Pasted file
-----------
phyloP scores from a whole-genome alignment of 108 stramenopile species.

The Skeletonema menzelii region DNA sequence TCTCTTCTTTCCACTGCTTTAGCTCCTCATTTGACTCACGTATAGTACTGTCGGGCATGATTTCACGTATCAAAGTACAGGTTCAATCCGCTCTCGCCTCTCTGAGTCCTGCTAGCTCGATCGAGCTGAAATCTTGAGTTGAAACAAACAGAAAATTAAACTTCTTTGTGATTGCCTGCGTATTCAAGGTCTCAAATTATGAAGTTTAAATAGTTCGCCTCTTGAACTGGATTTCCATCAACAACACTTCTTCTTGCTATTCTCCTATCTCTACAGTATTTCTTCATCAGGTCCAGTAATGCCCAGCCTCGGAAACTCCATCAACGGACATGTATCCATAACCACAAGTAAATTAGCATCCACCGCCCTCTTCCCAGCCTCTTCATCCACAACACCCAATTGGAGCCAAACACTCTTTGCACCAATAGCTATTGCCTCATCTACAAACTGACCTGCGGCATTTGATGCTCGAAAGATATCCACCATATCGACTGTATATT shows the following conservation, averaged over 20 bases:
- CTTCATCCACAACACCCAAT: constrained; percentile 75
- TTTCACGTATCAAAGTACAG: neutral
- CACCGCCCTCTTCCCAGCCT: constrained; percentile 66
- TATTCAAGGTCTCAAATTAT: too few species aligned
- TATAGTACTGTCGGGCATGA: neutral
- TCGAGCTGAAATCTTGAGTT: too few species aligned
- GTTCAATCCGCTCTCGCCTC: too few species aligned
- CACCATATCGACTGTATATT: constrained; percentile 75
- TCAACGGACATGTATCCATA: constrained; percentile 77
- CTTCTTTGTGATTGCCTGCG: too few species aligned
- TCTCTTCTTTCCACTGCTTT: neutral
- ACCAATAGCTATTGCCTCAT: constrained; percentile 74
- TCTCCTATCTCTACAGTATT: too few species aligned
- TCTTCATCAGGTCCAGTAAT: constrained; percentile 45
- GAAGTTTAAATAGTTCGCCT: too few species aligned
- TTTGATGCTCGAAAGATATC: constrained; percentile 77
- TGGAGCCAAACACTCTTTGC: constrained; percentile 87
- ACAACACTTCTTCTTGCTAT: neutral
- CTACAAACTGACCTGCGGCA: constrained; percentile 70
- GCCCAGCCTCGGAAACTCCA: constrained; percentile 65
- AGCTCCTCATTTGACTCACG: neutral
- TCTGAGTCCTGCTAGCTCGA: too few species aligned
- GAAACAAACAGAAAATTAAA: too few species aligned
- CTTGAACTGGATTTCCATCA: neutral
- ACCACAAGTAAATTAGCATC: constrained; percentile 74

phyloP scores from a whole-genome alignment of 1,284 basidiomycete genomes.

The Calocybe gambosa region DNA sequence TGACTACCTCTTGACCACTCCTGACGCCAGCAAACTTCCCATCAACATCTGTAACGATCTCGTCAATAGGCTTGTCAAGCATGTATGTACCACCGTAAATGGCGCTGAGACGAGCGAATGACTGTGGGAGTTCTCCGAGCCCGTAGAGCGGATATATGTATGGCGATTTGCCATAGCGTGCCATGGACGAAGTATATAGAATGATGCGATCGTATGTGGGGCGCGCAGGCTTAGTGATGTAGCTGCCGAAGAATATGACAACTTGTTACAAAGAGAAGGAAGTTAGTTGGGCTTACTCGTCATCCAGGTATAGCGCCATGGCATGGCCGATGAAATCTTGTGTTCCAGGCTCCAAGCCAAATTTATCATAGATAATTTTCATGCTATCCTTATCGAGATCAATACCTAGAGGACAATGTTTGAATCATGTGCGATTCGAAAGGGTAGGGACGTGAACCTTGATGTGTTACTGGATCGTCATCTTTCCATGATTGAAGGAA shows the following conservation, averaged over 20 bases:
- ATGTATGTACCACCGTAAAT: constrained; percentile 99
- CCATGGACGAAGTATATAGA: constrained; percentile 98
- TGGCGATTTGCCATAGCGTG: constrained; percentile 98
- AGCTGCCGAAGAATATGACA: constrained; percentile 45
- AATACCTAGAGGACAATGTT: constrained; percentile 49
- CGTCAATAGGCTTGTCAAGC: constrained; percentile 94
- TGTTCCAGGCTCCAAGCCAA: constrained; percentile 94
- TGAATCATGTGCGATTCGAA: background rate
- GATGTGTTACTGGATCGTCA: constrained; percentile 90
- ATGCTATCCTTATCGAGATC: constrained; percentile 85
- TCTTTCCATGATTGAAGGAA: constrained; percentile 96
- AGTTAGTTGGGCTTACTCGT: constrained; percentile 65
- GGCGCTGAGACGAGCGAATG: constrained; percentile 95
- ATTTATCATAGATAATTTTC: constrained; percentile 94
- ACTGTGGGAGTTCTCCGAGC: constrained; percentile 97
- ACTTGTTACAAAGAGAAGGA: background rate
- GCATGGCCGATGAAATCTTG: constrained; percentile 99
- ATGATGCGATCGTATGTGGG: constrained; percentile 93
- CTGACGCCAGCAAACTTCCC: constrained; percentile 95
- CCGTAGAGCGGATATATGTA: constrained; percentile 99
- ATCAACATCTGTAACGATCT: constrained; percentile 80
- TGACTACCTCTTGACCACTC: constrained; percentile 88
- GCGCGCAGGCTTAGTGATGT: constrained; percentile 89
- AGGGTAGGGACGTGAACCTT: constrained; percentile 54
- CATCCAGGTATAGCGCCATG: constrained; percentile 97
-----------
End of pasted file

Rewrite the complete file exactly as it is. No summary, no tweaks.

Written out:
phyloP scores from a whole-genome alignment of 108 stramenopile species.

The Skeletonema menzelii region DNA sequence TCTCTTCTTTCCACTGCTTTAGCTCCTCATTTGACTCACGTATAGTACTGTCGGGCATGATTTCACGTATCAAAGTACAGGTTCAATCCGCTCTCGCCTCTCTGAGTCCTGCTAGCTCGATCGAGCTGAAATCTTGAGTTGAAACAAACAGAAAATTAAACTTCTTTGTGATTGCCTGCGTATTCAAGGTCTCAAATTATGAAGTTTAAATAGTTCGCCTCTTGAACTGGATTTCCATCAACAACACTTCTTCTTGCTATTCTCCTATCTCTACAGTATTTCTTCATCAGGTCCAGTAATGCCCAGCCTCGGAAACTCCATCAACGGACATGTATCCATAACCACAAGTAAATTAGCATCCACCGCCCTCTTCCCAGCCTCTTCATCCACAACACCCAATTGGAGCCAAACACTCTTTGCACCAATAGCTATTGCCTCATCTACAAACTGACCTGCGGCATTTGATGCTCGAAAGATATCCACCATATCGACTGTATATT shows the following conservation, averaged over 20 bases:
- CTTCATCCACAACACCCAAT: constrained; percentile 75
- TTTCACGTATCAAAGTACAG: neutral
- CACCGCCCTCTTCCCAGCCT: constrained; percentile 66
- TATTCAAGGTCTCAAATTAT: too few species aligned
- TATAGTACTGTCGGGCATGA: neutral
- TCGAGCTGAAATCTTGAGTT: too few species aligned
- GTTCAATCCGCTCTCGCCTC: too few species aligned
- CACCATATCGACTGTATATT: constrained; percentile 75
- TCAACGGACATGTATCCATA: constrained; percentile 77
- CTTCTTTGTGATTGCCTGCG: too few species aligned
- TCTCTTCTTTCCACTGCTTT: neutral
- ACCAATAGCTATTGCCTCAT: constrained; percentile 74
- TCTCCTATCTCTACAGTATT: too few species aligned
- TCTTCATCAGGTCCAGTAAT: constrained; percentile 45
- GAAGTTTAAATAGTTCGCCT: too few species aligned
- TTTGATGCTCGAAAGATATC: constrained; percentile 77
- TGGAGCCAAACACTCTTTGC: constrained; percentile 87
- ACAACACTTCTTCTTGCTAT: neutral
- CTACAAACTGACCTGCGGCA: constrained; percentile 70
- GCCCAGCCTCGGAAACTCCA: constrained; percentile 65
- AGCTCCTCATTTGACTCACG: neutral
- TCTGAGTCCTGCTAGCTCGA: too few species aligned
- GAAACAAACAGAAAATTAAA: too few species aligned
- CTTGAACTGGATTTCCATCA: neutral
- ACCACAAGTAAATTAGCATC: constrained; percentile 74

phyloP scores from a whole-genome alignment of 1,284 basidiomycete genomes.

The Calocybe gambosa region DNA sequence TGACTACCTCTTGACCACTCCTGACGCCAGCAAACTTCCCATCAACATCTGTAACGATCTCGTCAATAGGCTTGTCAAGCATGTATGTACCACCGTAAATGGCGCTGAGACGAGCGAATGACTGTGGGAGTTCTCCGAGCCCGTAGAGCGGATATATGTATGGCGATTTGCCATAGCGTGCCATGGACGAAGTATATAGAATGATGCGATCGTATGTGGGGCGCGCAGGCTTAGTGATGTAGCTGCCGAAGAATATGACAACTTGTTACAAAGAGAAGGAAGTTAGTTGGGCTTACTCGTCATCCAGGTATAGCGCCATGGCATGGCCGATGAAATCTTGTGTTCCAGGCTCCAAGCCAAATTTATCATAGATAATTTTCATGCTATCCTTATCGAGATCAATACCTAGAGGACAATGTTTGAATCATGTGCGATTCGAAAGGGTAGGGACGTGAACCTTGATGTGTTACTGGATCGTCATCTTTCCATGATTGAAGGAA shows the following conservation, averaged over 20 bases:
- ATGTATGTACCACCGTAAAT: constrained; percentile 99
- CCATGGACGAAGTATATAGA: constrained; percentile 98
- TGGCGATTTGCCATAGCGTG: constrained; percentile 98
- AGCTGCCGAAGAATATGACA: constrained; percentile 45
- AATACCTAGAGGACAATGTT: constrained; percentile 49
- CGTCAATAGGCTTGTCAAGC: constrained; percentile 94
- TGTTCCAGGCTCCAAGCCAA: constrained; percentile 94
- TGAATCATGTGCGATTCGAA: background rate
- GATGTGTTACTGGATCGTCA: constrained; percentile 90
- ATGCTATCCTTATCGAGATC: constrained; percentile 85
- TCTTTCCATGATTGAAGGAA: constrained; percentile 96
- AGTTAGTTGGGCTTACTCGT: constrained; percentile 65
- GGCGCTGAGACGAGCGAATG: constrained; percentile 95
- ATTTATCATAGATAATTTTC: constrained; percentile 94
- ACTGTGGGAGTTCTCCGAGC: constrained; percentile 97
- ACTTGTTACAAAGAGAAGGA: background rate
- GCATGGCCGATGAAATCTTG: constrained; percentile 99
- ATGATGCGATCGTATGTGGG: constrained; percentile 93
- CTGACGCCAGCAAACTTCCC: constrained; percentile 95
- CCGTAGAGCGGATATATGTA: constrained; percentile 99
- ATCAACATCTGTAACGATCT: constrained; percentile 80
- TGACTACCTCTTGACCACTC: constrained; percentile 88
- GCGCGCAGGCTTAGTGATGT: constrained; percentile 89
- AGGGTAGGGACGTGAACCTT: constrained; percentile 54
- CATCCAGGTATAGCGCCATG: constrained; percentile 97